This book required a lot more research than I expected it to. The person to whom I’m most indebted is Chris Gilmour, a man with a lot of experience in the North Sea and knowledge of the oil and gas rigs out there. Without his help this would have had to be a very different book.
I also owe a big thanks to my hardcore team of beta readers; John Prigent, Robin and Jane Carter, and Mike Poole, who waded through my first draft and returned copious notes of feedback.
Finally, as always, Frances, for the many thorough read-throughs and attendant margin notes that help me turn my unintelligible ramblings into ‘books’.
There are many names for what happened in 2010: The Big Die Off, The Crash, The Long Darkness, The End of the Oil Age. It was the week that crude oil was stopped from flowing and the world catastrophically failed.
My head still spins when I recall how quickly it all happened. A complete systemic collapse of the modern, oil-dependent world within the space of a fortnight. Events chased each other around the globe like a row of dominoes falling. It started with a series of bombs in the Middle East. Bombs deployed in the holiest of places that set the whole of the Middle East on fire with a religious civil war; Shi’as fighting Sunnis fighting Wahhabis. Then, later on that first day, I remember there were other explosions; an oil tanker scuttled in the busiest shipping channel in the world, a gigantic South American refinery, an oil processing hub in Kazakhstan . . . and a dozen more. By that evening, something like ninety per cent of the world’s oil production capacity had been disabled.
What we were spoon-fed by the news on the first day was that oil prices were going to skyrocket, and that . . . yes, we’d be in for a sharp and protracted recession.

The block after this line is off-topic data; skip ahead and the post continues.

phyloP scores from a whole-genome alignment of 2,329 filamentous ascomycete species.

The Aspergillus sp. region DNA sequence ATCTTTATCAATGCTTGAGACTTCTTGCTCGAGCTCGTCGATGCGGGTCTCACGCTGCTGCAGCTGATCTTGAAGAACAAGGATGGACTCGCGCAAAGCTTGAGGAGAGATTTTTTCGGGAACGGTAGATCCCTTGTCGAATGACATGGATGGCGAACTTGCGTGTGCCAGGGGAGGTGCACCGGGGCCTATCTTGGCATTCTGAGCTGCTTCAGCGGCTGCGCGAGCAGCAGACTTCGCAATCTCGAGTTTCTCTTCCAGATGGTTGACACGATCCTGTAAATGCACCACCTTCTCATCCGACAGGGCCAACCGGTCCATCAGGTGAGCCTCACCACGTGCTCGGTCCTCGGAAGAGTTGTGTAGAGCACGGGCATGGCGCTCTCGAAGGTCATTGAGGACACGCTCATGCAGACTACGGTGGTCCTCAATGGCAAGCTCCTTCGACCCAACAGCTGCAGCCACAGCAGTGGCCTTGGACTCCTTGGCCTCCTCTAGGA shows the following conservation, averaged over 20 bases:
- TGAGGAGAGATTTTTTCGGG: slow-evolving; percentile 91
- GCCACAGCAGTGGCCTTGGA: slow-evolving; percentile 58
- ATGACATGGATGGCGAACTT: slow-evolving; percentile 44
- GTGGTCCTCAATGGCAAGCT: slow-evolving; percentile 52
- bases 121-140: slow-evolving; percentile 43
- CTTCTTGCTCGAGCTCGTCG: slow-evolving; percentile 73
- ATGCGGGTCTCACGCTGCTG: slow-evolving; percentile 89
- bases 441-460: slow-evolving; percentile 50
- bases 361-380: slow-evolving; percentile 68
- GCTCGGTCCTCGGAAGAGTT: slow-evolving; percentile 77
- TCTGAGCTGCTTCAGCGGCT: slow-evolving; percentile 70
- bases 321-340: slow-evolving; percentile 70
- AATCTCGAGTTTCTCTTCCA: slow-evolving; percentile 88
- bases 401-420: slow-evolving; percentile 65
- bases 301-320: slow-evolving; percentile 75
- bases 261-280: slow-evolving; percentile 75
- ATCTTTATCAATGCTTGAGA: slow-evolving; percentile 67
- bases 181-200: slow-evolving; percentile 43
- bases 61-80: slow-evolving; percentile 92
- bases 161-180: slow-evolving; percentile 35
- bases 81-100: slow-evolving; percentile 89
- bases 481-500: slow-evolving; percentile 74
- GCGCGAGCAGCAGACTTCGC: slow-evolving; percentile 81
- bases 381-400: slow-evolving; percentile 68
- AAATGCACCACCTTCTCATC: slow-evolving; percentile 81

It was on the second day, or maybe the third, that everyone began to wake up and realise that billions of people were very quickly going to starve . . . and that was in the western world, not the Third World.
The moment people collectively understood what ‘no oil’ actually meant, that was the tipping point; the point of no return. Panic and rioting swept like wildfire through every city and town in every country. No nation was immune. At the end of the first week of anarchy, as cities smouldered and streets lay quiet, littered with shattered glass and looted goods, broken and spoiled things, most of the tinned, preservable food was gone. Around the world, ready-to-harvest crops that might have been speedily gathered, processed, tinned and shipped to provide emergency supplies to feed us as the dust settled and we picked ourselves up . . . well, all of those crops rotted in the fields because tractors were sitting with empty fuel tanks . . . the Big Die Off began.
For a long time after the crash, the world really was dark. With no generated power, there were no lights at night except for the flickering of campfires, candles and oil lamps; the pinprick signs of life of small communities dotted here and there that had found a way to keep going. The UK resembled some collapsed east African state; a twilight world. Empty towns, burned-out farms with gone-to-seed fields, empty roads, abandoned cars.
And I must admit, I’d completely lost hope. I was ready to face the fact that where I was, I was going to slowly starve until my weakened immune system finally succumbed to a minor cut or a cold